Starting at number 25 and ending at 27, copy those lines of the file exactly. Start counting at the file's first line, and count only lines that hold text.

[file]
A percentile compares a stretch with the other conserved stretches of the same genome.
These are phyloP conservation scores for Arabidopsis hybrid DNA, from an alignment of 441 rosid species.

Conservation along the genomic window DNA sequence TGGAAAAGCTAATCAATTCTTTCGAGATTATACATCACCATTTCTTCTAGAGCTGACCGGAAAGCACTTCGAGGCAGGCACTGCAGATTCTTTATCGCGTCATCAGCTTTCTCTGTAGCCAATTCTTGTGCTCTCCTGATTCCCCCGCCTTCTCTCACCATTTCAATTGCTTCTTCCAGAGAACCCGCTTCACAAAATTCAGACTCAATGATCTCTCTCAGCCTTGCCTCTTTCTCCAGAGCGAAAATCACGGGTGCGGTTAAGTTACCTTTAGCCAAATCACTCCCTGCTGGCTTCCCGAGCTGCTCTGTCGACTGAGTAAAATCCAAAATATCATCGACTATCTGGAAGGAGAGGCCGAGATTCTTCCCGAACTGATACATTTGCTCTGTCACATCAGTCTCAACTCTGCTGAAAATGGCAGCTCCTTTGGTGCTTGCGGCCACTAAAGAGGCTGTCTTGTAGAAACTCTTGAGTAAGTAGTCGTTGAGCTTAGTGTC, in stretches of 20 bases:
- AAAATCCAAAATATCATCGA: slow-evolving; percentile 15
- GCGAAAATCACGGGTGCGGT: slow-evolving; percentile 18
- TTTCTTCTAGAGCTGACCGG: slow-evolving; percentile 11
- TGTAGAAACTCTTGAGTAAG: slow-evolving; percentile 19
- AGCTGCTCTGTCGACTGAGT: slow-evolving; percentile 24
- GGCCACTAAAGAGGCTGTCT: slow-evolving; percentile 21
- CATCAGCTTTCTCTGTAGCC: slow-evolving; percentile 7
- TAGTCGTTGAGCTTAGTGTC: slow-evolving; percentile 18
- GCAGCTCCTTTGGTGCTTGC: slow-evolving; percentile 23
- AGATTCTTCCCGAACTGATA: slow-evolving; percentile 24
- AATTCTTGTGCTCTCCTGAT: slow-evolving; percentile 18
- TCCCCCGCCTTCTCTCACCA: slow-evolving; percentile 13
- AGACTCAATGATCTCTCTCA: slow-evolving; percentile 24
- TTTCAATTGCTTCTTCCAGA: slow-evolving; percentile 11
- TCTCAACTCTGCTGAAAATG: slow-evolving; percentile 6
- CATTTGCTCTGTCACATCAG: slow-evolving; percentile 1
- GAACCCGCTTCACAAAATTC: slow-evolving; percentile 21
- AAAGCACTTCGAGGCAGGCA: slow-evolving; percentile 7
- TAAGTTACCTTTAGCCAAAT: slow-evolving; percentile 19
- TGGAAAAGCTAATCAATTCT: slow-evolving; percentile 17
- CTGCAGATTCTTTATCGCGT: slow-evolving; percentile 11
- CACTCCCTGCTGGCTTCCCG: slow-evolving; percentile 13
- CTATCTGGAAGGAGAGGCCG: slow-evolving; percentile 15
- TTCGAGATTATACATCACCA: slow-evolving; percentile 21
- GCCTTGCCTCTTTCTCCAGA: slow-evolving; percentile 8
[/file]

- CACTCCCTGCTGGCTTCCCG: slow-evolving; percentile 13
- CTATCTGGAAGGAGAGGCCG: slow-evolving; percentile 15
- TTCGAGATTATACATCACCA: slow-evolving; percentile 21